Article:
Bacteria that produce lactic acid have been used for thousands of years to preserve food. Some lactic acid bacteria also produce several other mold-inhibiting substances and are therefore of special interest to agriculture and the foodstuffs industry. This is demonstrated in a dissertation by Jörgen Sjögren from the Swedish University of Agricultural Sciences, SLU. One of the bacteria strains studied has been patented and will be part of a new biological conservation preparation.
Humans have long used different micro-organisms to season and conserve foods. The Sumerians, for example, used yeast fungus to make beer 4,000 years ago. Other micro-organisms that humans have utilized for a long time are lactic acid bacteria and propionic acid bacteria. Lactic acid bacteria have been used to make cultured milk, cheese, yoghurt, and fermented sausage, and they are also put to work in silaging. Propionic acid bacteria have primarily been exploited in the production of certain large-hole cheeses, such as Swedish Grevé and Emmental.
Jörgen Sjögren has studied the fungus-inhibiting function of a number of strains of lactic acid bacteria and propionic acid bacteria in order to find strains that can be used to inhibit the growth of mold in silage, for instance. It has long been known that lactic acid bacteria and propionic acid bacteria produce the organic acids lactic acid, acetic acid, and propionic acid. All of these acids can inhibit mold fungi, but Jörgen Sögren and his associates have also seen that certain lactic acid bacteria and propionic acid bacteria moreover produce other substances (metabolites) with fungus-inhibiting properties. Twelve such substances are reported in the dissertation.
David Stephanson | alfa
Six-legged livestock -- sustainable food production
11.05.2017 | Faculty of Science - University of Copenhagen
Elephant Herpes: Super-Shedders Endanger Young Animals
04.05.2017 | Universität Zürich
The world's highest gain high power laser amplifier - by many orders of magnitude - has been developed in research led at the University of Strathclyde.
The researchers demonstrated the feasibility of using plasma to amplify short laser pulses of picojoule-level energy up to 100 millijoules, which is a 'gain'...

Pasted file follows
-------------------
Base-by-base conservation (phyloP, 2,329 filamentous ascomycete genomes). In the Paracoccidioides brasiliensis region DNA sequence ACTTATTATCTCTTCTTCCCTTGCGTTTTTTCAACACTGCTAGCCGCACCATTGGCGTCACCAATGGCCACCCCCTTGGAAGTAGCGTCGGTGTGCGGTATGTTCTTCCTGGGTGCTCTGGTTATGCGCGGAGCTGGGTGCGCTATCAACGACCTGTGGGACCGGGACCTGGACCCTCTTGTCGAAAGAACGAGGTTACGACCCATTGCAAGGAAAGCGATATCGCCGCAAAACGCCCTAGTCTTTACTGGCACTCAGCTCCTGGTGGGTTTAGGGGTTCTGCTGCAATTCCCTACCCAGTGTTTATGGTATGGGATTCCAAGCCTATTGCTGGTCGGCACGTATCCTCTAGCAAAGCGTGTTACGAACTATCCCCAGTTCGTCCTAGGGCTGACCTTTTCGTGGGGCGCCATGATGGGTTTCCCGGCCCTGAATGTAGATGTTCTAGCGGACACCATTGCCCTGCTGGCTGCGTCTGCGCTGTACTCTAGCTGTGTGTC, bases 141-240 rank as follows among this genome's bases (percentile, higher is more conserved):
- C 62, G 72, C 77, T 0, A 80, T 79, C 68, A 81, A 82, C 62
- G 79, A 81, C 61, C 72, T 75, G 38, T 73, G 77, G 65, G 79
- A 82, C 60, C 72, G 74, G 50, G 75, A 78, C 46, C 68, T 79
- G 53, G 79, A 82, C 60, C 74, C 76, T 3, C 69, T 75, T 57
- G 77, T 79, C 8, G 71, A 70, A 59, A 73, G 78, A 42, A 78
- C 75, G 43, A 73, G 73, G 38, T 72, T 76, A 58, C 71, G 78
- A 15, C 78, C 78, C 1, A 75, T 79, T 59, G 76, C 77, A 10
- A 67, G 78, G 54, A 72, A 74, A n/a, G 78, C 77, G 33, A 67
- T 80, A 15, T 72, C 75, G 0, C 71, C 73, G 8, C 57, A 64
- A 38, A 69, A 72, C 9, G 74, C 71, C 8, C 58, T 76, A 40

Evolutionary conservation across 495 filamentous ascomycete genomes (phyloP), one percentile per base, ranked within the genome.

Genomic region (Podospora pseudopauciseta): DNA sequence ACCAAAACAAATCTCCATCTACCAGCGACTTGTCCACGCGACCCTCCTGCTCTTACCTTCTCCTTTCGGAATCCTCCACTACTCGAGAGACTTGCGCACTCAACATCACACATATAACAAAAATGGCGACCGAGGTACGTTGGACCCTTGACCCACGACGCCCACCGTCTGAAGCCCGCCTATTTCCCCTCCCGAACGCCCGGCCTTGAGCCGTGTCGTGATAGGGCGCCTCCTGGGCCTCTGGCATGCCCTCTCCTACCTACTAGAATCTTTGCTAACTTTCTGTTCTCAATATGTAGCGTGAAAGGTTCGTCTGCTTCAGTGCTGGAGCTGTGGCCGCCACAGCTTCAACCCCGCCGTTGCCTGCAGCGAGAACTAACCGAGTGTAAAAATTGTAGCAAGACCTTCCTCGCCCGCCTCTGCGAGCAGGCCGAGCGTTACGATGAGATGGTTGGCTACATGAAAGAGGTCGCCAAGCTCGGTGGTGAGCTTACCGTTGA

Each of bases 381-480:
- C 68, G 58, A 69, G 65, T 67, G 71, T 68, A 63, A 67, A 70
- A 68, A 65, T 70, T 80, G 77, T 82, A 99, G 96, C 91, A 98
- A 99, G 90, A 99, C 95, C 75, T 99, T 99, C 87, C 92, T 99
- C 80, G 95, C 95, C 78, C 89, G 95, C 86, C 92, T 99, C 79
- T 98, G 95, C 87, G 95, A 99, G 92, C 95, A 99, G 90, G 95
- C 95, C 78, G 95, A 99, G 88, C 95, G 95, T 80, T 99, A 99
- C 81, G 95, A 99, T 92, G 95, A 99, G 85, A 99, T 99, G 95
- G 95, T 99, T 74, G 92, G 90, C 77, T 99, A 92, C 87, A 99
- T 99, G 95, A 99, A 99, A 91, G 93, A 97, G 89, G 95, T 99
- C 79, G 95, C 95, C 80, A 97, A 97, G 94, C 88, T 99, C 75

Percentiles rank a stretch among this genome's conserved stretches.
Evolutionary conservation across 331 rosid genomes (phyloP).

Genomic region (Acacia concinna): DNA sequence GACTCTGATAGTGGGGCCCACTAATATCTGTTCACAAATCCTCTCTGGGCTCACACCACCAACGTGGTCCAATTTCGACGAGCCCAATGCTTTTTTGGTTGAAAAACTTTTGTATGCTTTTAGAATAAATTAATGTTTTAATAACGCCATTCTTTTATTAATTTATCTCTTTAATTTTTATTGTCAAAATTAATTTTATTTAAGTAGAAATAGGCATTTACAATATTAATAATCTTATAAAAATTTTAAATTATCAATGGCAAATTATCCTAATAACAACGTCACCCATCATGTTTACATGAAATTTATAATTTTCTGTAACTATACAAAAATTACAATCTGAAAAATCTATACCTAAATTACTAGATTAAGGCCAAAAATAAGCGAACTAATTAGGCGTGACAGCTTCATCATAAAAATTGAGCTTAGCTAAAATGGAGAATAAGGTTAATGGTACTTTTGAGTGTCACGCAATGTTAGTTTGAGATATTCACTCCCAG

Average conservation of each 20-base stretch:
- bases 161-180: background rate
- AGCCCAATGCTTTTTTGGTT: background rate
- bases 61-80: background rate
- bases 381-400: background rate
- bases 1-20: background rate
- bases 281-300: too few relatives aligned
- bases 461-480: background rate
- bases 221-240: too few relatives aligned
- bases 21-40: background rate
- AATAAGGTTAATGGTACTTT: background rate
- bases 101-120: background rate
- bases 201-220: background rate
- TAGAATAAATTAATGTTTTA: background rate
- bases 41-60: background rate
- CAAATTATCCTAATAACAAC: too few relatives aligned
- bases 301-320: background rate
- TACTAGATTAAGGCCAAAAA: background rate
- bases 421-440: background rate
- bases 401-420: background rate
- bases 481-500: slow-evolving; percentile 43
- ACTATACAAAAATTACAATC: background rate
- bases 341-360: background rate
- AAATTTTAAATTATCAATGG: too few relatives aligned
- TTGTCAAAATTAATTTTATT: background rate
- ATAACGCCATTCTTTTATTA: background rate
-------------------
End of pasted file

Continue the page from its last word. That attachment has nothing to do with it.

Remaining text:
Staphylococcus aureus is a feared pathogen (MRSA, multi-resistant S. aureus) due to frequent resistances against many antibiotics, especially in hospital infections. Researchers at the Paul-Ehrlich-Institut have identified immunological processes that prevent a successful immune response directed against the pathogenic agent. The delivery of bacterial proteins with RNA adjuvant or messenger RNA (mRNA) into immune cells allows the re-direction of the immune response towards an active defense against S. aureus. This could be of significant importance for the development of an effective vaccine. PLOS Pathogens has published these research results online on 25 May 2017.
Staphylococcus aureus (S. aureus) is a bacterium that colonizes by far more than half of the skin and the mucosa of adults, usually without causing infections....
Physicists from the University of Würzburg are capable of generating identical looking single light particles at the push of a button. Two new studies now demonstrate the potential this method holds.
The quantum computer has fuelled the imagination of scientists for decades: It is based on fundamentally different phenomena than a conventional computer....
An international team of physicists has monitored the scattering behaviour of electrons in a non-conducting material in real-time. Their insights could be beneficial for radiotherapy.
We can refer to electrons in non-conducting materials as ‘sluggish’. Typically, they remain fixed in a location, deep inside an atomic composite. It is hence...
Two-dimensional magnetic structures are regarded as a promising material for new types of data storage, since the magnetic properties of individual molecular building blocks can be investigated and modified. For the first time, researchers have now produced a wafer-thin ferrimagnet, in which molecules with different magnetic centers arrange themselves on a gold surface to form a checkerboard pattern. Scientists at the Swiss Nanoscience Institute at the University of Basel and the Paul Scherrer Institute published their findings in the journal Nature Communications.
Ferrimagnets are composed of two centers which are magnetized at different strengths and point in opposing directions. Two-dimensional, quasi-flat ferrimagnets...
24.05.2017 | Event News
23.05.2017 | Event News
22.05.2017 | Event News
29.05.2017 | Physics and Astronomy
29.05.2017 | Physics and Astronomy
29.05.2017 | Earth Sciences